“That’s not a bad idea,” the judge said, rocking gently back and forth in his chair. “What about that, Ms. Willet?”
Willet did not care about choosing the psychologist. She didn’t know who was good and who was bad in Spokane. And she was unaware of CPS’s special arrangement with Dr. McGuire. But she cared a great deal about losing her first encounter with Peter Barron.
“Your Honor, psychologists are busy. I doubt that it will be possible to find a so-called ‘neutral expert’ on such short notice who can do the examinations, write a report, and appear next Tuesday.”
The judge replied before Peter could speak. “Well, here in Spokane we’ve got the psychological community a bit more attentive to the needs of judges than perhaps is the case in Seattle. I am sure that with two or three phone calls I can find an appropriate psychologist to meet our schedule. What do you say?”
Gee golly, Farris really wants to keep up this Spokane v. Seattle thing. Ouch.
Corliss was about to panic. She tugged on Willet’s jacket sleeve as unobtrusively as possible and pointedly shook her head “no” when Willet turned to look.
Farris tells us that “partly because of Corliss’s gesture and partly out of personal stubbornness” Gail restated her position and refused to budge. Judge Romer responds by allowing Peter’s motion to appoint a second psychologist.
Embarrassed at losing even the most minor of arguments,
Like I said . . .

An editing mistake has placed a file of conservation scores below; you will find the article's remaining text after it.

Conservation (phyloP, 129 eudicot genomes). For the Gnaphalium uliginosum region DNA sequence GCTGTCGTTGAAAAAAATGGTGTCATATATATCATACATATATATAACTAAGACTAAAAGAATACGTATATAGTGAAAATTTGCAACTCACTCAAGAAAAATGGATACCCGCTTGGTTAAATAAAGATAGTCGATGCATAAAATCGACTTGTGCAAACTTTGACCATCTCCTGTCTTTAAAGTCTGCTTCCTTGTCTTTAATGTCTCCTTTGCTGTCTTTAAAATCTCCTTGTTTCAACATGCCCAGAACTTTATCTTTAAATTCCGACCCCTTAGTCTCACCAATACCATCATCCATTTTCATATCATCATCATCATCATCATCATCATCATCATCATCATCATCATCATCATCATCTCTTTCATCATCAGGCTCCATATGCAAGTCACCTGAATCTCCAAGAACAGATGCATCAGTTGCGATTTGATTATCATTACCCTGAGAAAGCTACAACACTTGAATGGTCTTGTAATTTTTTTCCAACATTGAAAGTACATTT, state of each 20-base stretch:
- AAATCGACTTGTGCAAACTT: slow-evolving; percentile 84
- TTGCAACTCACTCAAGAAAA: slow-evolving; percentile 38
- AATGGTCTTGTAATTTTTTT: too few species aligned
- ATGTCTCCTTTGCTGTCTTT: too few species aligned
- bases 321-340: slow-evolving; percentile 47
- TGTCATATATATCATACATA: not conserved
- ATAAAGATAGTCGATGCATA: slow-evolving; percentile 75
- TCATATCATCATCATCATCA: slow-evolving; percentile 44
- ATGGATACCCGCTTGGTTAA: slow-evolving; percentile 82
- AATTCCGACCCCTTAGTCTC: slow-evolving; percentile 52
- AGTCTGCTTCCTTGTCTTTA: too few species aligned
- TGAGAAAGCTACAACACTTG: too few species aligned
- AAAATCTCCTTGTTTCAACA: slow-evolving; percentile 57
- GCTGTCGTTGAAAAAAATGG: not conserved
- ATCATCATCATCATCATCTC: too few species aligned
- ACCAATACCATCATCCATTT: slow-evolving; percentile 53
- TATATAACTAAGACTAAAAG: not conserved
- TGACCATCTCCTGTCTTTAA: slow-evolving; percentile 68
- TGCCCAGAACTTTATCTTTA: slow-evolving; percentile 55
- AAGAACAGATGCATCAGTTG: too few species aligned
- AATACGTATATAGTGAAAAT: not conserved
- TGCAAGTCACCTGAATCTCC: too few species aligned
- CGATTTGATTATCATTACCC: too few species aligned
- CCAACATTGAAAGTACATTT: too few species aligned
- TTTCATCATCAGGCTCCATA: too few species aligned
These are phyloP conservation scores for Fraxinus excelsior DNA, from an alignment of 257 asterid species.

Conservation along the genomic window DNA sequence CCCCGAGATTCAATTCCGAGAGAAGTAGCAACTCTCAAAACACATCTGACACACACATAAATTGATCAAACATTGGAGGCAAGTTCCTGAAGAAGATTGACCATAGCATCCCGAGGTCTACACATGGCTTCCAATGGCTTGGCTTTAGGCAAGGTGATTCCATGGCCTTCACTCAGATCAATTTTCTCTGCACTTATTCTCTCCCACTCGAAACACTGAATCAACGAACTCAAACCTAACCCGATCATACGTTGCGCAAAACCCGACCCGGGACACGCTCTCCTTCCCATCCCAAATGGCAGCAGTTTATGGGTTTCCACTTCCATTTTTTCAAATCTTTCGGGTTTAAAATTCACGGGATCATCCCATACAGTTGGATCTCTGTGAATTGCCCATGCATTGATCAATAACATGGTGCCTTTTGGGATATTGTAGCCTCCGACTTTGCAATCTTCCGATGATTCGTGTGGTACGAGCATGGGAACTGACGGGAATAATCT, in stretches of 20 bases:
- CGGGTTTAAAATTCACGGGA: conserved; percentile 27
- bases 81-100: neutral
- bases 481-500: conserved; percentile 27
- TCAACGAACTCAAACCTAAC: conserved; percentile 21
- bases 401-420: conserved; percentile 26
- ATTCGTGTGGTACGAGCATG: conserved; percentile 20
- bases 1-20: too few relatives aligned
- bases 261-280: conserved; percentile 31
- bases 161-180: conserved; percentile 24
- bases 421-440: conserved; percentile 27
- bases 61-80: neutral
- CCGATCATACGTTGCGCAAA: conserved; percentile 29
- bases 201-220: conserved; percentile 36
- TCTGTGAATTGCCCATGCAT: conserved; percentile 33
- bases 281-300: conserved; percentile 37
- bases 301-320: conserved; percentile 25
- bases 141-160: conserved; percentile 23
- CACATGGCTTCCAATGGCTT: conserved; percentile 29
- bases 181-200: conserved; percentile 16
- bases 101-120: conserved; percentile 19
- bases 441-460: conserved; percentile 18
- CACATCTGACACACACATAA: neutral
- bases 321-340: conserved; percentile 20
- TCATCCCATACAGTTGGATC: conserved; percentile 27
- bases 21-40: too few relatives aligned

Willet said, “Your honor, we want it clear that Mrs. Landis should not be taking this child to the psychologist alone. She may take off for all we know.”
Wait-what? Why is Gwen taking Casey to the psychologist in the first place? Isn’t that something the foster family would do? This sent me flipping back to the earlier hearing trying to see if this had been stated anywhere before. Not only was it not, but Gwen and Casey’s existing psychologist appointments aren’t even scheduled consecutively, and Casey was taken to the doctor by her foster mother. I’m not sure why there is any assumption that things would be different with the second psychologist.
Peter quickly countered, “Your Honor, I would be happy to accompany my client and her daughter to the interview. And I or one of my staff will stay with them through the whole interview. I would be reluctant to drive this little girl alone myself.”
First of all, of course you would, Peter, of course you would. It gives you another chance to spend time with hot gorgeous sweet Gwen. But second of all, why is Peter assuming that the alternative to Gwen taking Casey to the psychologist is him taking Casey to the psychologist? Once again, wouldn’t her foster mother take her?
Before the prosecutor could bog him down in any more trivial arguments, the judge replied, “Fine, Peter. If you give me your assurance, that’s good enough for me.”
And with that, the hearing is over.
And now, bonus section!
Before leaving for work, Gwen placed her second call to Casey.
“Mommy, where are you?”
“I’m at home, Casey doll.”
“Mommy, come get me.”
“Casey, are you OK? Are they nice to you?”
“Mommy, I wanna come home. Come get me.”
“Casey, are you playing with their children?”
“Are they nice to you?”
“Did you go to the doctor today?”
“Uh-huh . . . Mommy, I wanna go home. Come get me.”
“Casey, I’ll get you as soon as I can. Real soon.”
Casey began to cry, unable to understand why her mommy wouldn’t come. Gwen’s tears were soft but very bitter.
That conversation actually sounds very realistic. I could get into all of the things Gwen could have done to improve Casey’s mood—say, ask her about specific fun things she’d done that day, or start planning what they’d do the first day she got back—but Gwen’s been through a bit of an emotional roller coaster at this point, so I’ll cut her some slack.